Recommendations for the (Newly) Self-Taught Web Developer

Blog Barista: Tim Hollosy | Sept 10, 2018 | Career Hacks | Brew time: 7 min

My first programming mentor was Jason Kusnier, whom I still work with today. Jason is self-taught and the best programmer I have encountered, including my classmates at Michigan State University. I learned a ton of new things during my first few months working with him that were never covered in my college courses. How was a guy who grew up in a small town with no degree able to perform at such a high level, make a fair salary, and attain something like the “American Dream?” We’ve been told that unless you go to college there’s not a respectable, high-paying job available for you, that was only for previous generations, an artifact of a freak economy at the tail-end of the industrial revolution.

The ethos of the development culture started in a very inclusive way. It wasn’t about your degree or your appearance. It was about what you can build. You didn’t build things only for money, you built things because it was efficient or fun. Although the culture has changed over the years as money has poured into the IT sector, that core value is still there. I think that’s why people with non-traditional backgrounds are able to succeed.

So, maybe you’ve recently thought to yourself, “I’d like to work in development, but I can’t because I don’t have a computer science degree.” It’s no secret that there is a job shortage for developers, the media and probably your grandmother could tell you that. In fact, a computer science degree is one of the few bachelor’s degrees that offer a good return on investment right now. If you love making things and working with computers, how can you break in to the industry when every single job listing says a bachelor’s degree is required?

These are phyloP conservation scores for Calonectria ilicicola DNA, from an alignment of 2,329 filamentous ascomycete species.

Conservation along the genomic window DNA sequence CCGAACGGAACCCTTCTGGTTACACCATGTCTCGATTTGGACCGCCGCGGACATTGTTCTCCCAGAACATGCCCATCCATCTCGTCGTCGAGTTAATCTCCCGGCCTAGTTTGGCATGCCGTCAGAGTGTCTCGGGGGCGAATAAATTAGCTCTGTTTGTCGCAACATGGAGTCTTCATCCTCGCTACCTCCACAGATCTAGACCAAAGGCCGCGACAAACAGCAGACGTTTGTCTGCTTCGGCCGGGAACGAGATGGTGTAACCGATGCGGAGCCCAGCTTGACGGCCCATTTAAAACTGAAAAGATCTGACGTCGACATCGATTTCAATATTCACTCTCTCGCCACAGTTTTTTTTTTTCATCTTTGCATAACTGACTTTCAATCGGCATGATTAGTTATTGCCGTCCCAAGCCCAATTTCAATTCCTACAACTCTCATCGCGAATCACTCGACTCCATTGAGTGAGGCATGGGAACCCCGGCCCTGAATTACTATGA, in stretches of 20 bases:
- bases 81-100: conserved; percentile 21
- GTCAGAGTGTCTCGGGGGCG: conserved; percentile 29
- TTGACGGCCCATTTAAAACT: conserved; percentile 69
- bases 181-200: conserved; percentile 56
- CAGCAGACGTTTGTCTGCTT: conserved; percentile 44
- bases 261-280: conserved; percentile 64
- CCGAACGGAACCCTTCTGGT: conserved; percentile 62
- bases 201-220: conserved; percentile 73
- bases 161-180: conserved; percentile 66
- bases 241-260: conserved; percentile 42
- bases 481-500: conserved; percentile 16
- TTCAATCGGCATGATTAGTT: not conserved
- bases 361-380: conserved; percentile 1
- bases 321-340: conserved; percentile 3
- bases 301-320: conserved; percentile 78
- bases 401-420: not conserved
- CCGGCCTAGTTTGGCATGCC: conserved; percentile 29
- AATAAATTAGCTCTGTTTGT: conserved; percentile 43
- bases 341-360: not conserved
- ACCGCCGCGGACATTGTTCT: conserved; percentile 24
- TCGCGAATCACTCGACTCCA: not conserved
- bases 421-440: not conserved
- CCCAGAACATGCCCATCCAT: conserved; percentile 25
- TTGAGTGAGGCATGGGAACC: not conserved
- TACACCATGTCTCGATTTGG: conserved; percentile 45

I’ve been working in the development world for the past 20 years and involved in hiring developers for the last 10. I have worked with many people including some self-taught developers, and I’ve discovered that there are certain commonalities that make those individuals successful.

So, here’s a few recommendations that will help get you coding and on your way to landing your first job as a web developer.

Learn it.

Luckily, there’s plenty of opportunities and resources available to get you started with programming. One of the best places to start is to simply take some online courses.

Sites such as Udacity and Udemy will provide structured courses, lesson plans, and lectures that guide you through the principles of development. You can take a full-blown bootcamp, or start small with a fundamentals course. You’re able to pick what’s best suited for you and best of all, some of these courses are FREE. And of course, you can utilize YouTube and online tutorials to help you through as well.

Most importantly, one of the best and quickest ways to learn, is by simply doing. Jump in, follow along, and try it out yourself. And then…do it again. See how you can update a feature to make it better, or how you can do a task more efficiently. And just as important, when you see a concept you don’t understand, look it up. When you see a term you don’t understand, look it up.

But before moving on and building your own application, make sure you have a solid understanding of the basics. Start with understanding HTML as it’s the language that’s interpreted to make a web page. Then, move to Javascript which manipulates a page in real time. After that, learn how to do work on a server. Learn what a database is and how it works.

Also, just because you don’t need to have a computer science degree, doesn’t mean that computer science is useless. It’s important to understand how computers really work. You should understand the architecture of a computer. Disks are slow, RAM is fast, threading isn’t a magic bullet. So, don’t skip the theory or it will bite you later.